Another type of home loan offered by the USDA is the Single Family Home Guarantee. Much like an FHA or first-time homeowner’s loan, this type of mortgage is insured by the government. As a result, buyers can often qualify for lower interest rates and smaller down payments from their lenders.

Guarantees may be applied towards the purchase, rebuilding, or building of a rural home as an incentive to developing rural areas. Later, we’ll talk about what is considered “rural.”

Outside of help with buying homes, the USDA also provides grants and loans for repairing and modernizing rural homes.

Who is eligible for USDA mortgage assistance?

In general, those applying for USDA assistance must meet certain criteria. Applicants must meet income eligibility, be a U.S. citizen or qualified noncitizen, and must purchase a qualifying property.

For the Direct loan program, applicants must be without safe or sanitary housing and be unable to secure housing through other means. Whereas for USDA guaranteed loans, applicants need only fall under the maximum income limit.

To find out if you’re eligible immediately, fill out an eligibility form from the USDA.

How do I know which houses qualify?

Generally speaking, homes located within large, metropolitan cities won’t qualify for USDA loans. However, suburbs just outside of some larger cities often do. For example, towns located just a half hour’s drive outside of Boston have a good chance of being eligible.

To view the map of property eligibility, simply fill out the online eligibility form.

How Do I Get Started?

If you’re seeking a direct loan, you’ll have to contact your local Rural Development office. Applications for a direct loan are accepted year-round and are awarded based on funding availability.

For people looking for a private loan guaranteed by the USDA, applicants should contact an approved lender in the area. The lender will then work with the USDA loan specialist in your state.




Tags: Mortgage   home loans   USDA Loans  
Categories: Uncategorized  


Posted by Deborah Riley on 2/7/2017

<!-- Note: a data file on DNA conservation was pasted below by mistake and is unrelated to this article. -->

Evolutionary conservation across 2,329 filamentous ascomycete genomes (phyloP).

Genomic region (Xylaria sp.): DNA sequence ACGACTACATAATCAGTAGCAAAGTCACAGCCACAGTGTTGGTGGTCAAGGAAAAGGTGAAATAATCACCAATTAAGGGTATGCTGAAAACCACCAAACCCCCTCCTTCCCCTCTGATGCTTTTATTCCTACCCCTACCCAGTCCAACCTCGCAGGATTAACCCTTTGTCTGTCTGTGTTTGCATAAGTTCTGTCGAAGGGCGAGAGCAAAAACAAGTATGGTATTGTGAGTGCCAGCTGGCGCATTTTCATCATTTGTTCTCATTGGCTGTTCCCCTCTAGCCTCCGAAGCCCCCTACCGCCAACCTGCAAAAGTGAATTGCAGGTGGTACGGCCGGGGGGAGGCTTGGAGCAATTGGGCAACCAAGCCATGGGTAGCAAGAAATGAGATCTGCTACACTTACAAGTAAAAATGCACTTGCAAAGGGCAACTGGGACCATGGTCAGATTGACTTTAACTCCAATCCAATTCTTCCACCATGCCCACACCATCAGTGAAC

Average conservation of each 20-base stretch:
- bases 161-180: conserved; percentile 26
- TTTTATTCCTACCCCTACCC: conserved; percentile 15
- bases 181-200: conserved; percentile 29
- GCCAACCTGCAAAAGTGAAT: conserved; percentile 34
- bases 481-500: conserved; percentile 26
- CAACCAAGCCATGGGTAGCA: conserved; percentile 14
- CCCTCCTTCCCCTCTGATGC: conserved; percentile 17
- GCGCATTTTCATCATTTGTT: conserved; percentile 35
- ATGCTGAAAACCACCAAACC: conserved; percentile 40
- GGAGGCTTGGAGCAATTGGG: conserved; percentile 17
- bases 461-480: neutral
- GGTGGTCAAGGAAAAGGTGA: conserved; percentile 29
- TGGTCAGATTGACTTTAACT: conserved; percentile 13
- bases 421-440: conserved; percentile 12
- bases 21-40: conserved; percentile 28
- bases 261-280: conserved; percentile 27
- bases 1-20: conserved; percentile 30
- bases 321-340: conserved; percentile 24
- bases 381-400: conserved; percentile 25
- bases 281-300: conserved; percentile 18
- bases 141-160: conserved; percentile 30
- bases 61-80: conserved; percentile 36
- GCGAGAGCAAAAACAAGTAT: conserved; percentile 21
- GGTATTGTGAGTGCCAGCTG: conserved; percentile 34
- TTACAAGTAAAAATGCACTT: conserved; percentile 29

When you’re shopping for a home, there’s so much to consider. Between the questions of what neighborhood you should live in and what style house you like, you need to think of the most important thing: finances. When you think that you’re financially ready to buy a home, you often will get the notion that it’s a good time to just start shopping. There’s several steps that you must take first before you start shopping for a home. One of the first steps you should consider taking before you make the leap into home ownership is to get preapproved. While buyers still tend to skip the preapproval process, doing this can help you immensely throughout the home buying process. While it may seem an insignificant and kind of boring step, getting preapproved is important for your finances. It may even help you to land in a home that you love faster. It’s actually detrimental to make an offer without a preapproval, because some lenders won’t accept an offer without one. Many realtors verify and require that offers come along with the stamp of preapproval. What Does Getting Preapproved Involve? You may have heard of a prequalification. This is much different from being preapproved. Prequalification involves buyer provided information, just to get a sense of how much they can spend on a home. Preapproval involves credit scores, bank statements, tax returns and more. This process states exactly how much lenders will be willing to give to the borrower. All of the documents needed for preapproval are the same exact documents needed for a mortgage. This helps you as the borrower prepare ahead of time as well. These are some of the kinds of documents that you’ll need for preapproval: Pay stubs W-2s from the previous year Federal tax returns from the past two years Two Months of Bank Statements from all of your accounts A credit report While a preapproval is only one step in the long process of buying a home, it speeds up the later steps of securing a mortgage. The process also helps buyers face their financial reality. Don’t put off the important process because you fear that you won’t be approved for the amount that you need. It’s also common for buyers to assume that because someone they know has been approved for a certain amount of money that they will be able to get that same loan amount as well. This isn’t always the case and another great reason to get preapproved. Errors On Credit Reports Often, there are errors on credit reports. That’s why you need to check them often. If you have some errors on your credit report, getting preapproved is a great way to check if there are any errors and give you time to fix them before you apply for a mortgage.